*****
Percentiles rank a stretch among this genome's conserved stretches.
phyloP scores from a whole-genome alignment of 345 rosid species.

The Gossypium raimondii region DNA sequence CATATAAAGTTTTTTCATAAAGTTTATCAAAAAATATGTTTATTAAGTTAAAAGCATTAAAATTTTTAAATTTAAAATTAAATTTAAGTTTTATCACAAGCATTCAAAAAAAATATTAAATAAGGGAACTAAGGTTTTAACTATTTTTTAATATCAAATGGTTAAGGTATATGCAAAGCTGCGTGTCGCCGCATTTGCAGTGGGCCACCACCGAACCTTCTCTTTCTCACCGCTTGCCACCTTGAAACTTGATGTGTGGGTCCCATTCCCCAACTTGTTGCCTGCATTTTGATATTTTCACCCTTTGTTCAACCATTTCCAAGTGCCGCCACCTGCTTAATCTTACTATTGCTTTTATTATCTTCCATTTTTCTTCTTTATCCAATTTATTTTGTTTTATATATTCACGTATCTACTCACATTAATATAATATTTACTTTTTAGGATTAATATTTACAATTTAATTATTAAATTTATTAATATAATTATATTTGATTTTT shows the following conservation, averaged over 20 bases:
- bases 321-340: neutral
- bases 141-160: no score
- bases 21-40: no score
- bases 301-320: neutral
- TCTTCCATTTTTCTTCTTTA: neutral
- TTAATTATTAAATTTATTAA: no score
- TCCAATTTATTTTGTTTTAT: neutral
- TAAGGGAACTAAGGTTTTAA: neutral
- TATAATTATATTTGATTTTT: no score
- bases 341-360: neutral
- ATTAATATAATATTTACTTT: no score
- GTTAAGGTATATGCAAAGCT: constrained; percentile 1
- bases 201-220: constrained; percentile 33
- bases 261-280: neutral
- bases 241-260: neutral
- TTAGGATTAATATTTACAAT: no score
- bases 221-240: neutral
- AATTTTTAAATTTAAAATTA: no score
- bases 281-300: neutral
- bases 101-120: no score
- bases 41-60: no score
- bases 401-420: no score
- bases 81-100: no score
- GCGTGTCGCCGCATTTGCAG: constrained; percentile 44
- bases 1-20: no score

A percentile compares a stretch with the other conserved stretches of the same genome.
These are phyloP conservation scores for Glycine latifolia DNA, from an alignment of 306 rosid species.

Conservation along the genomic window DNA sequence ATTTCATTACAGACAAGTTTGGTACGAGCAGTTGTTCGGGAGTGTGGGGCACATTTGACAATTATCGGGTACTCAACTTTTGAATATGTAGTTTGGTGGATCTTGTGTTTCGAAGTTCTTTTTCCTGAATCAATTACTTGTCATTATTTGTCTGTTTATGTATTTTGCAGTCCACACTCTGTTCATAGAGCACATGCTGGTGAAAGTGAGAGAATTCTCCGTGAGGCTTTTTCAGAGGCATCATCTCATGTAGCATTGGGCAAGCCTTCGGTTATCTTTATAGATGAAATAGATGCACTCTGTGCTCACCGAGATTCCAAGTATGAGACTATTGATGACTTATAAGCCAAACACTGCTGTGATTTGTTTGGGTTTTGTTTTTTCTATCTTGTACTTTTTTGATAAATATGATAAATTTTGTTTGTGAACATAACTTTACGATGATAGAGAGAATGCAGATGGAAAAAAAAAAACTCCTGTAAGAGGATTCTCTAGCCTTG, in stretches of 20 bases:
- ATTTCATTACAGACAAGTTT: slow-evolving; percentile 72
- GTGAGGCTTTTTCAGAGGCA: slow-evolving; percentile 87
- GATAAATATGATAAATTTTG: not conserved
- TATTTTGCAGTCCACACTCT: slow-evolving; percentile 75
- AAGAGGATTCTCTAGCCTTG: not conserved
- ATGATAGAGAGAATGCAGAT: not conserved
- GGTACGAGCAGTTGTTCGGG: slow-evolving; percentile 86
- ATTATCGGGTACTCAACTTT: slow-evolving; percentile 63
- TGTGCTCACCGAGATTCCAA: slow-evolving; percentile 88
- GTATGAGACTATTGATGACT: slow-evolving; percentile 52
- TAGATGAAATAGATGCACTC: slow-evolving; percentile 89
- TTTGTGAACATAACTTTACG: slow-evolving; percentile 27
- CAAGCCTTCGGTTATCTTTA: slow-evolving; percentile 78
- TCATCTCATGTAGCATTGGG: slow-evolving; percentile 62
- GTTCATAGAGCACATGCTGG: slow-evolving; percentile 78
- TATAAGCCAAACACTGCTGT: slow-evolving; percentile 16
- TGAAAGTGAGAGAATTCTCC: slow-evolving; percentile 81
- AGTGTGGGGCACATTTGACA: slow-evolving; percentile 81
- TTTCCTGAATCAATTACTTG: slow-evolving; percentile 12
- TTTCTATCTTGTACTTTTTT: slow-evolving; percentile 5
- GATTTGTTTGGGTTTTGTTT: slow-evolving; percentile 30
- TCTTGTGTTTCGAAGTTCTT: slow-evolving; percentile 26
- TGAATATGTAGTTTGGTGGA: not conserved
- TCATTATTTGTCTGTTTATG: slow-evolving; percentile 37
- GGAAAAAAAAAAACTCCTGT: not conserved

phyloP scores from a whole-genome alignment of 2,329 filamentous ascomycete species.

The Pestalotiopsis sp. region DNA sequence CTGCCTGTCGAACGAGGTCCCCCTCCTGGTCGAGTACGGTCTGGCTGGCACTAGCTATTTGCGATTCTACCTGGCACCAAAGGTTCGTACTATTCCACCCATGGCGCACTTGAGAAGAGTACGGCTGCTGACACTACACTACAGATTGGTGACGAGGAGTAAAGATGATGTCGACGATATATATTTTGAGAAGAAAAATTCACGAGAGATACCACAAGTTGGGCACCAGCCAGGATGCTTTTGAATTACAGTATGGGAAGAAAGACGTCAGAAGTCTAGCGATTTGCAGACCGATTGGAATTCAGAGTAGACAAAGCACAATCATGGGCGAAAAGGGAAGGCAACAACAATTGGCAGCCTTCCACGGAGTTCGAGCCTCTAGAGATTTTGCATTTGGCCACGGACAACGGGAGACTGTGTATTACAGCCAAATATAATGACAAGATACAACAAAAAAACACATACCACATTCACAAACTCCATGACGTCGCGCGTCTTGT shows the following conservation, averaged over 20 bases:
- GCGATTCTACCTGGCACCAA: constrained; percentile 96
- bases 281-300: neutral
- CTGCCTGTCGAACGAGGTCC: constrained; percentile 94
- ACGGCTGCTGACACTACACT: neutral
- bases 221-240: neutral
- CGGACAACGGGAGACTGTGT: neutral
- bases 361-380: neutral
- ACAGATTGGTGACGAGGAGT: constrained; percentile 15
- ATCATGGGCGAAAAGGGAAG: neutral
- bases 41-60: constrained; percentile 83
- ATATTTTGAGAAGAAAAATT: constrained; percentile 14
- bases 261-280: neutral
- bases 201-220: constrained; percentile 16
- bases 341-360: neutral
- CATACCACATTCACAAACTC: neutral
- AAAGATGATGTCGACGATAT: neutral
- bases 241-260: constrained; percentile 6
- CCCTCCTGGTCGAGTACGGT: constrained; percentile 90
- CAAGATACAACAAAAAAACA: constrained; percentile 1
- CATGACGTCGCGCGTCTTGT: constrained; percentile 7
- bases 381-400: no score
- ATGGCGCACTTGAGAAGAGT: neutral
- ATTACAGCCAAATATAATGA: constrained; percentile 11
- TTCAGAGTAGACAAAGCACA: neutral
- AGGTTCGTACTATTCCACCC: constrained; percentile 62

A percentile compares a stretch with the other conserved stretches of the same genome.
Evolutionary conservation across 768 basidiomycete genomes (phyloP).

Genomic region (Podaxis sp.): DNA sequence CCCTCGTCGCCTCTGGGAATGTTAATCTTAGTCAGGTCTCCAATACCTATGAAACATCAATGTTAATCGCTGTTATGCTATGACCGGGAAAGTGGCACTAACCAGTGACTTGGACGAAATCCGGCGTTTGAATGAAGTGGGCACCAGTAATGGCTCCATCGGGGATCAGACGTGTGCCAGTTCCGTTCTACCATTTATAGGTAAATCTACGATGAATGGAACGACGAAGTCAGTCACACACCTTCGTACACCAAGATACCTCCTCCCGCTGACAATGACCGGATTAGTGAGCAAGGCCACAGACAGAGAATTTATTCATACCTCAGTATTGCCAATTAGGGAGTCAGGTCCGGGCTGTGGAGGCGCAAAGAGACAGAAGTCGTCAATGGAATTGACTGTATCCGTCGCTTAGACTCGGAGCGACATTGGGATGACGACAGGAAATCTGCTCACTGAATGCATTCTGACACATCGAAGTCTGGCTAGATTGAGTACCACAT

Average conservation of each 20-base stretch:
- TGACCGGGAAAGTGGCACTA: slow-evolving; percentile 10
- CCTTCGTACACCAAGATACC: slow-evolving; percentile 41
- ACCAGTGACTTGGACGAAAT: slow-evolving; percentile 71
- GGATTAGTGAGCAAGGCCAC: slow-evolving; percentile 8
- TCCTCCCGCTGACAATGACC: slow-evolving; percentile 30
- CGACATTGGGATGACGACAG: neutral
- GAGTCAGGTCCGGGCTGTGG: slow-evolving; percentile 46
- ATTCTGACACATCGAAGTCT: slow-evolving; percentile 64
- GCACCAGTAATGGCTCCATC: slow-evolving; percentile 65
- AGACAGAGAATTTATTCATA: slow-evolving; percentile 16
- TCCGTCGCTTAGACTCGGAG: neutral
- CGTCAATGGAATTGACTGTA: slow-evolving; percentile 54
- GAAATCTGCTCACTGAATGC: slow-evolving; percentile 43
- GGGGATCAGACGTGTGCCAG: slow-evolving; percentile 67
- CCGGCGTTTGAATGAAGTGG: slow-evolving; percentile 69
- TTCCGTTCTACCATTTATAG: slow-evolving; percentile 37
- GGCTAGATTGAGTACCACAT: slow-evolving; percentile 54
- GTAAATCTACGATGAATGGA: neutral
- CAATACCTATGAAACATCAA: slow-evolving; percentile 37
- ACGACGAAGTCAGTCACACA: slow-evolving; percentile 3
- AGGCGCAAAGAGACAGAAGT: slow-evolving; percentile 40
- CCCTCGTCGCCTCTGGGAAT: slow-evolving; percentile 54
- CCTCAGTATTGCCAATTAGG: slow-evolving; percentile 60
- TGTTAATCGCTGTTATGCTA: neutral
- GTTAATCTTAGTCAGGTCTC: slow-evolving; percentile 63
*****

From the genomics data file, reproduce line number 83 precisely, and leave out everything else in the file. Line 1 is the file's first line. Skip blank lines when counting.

- AGGTTCGTACTATTCCACCC: constrained; percentile 62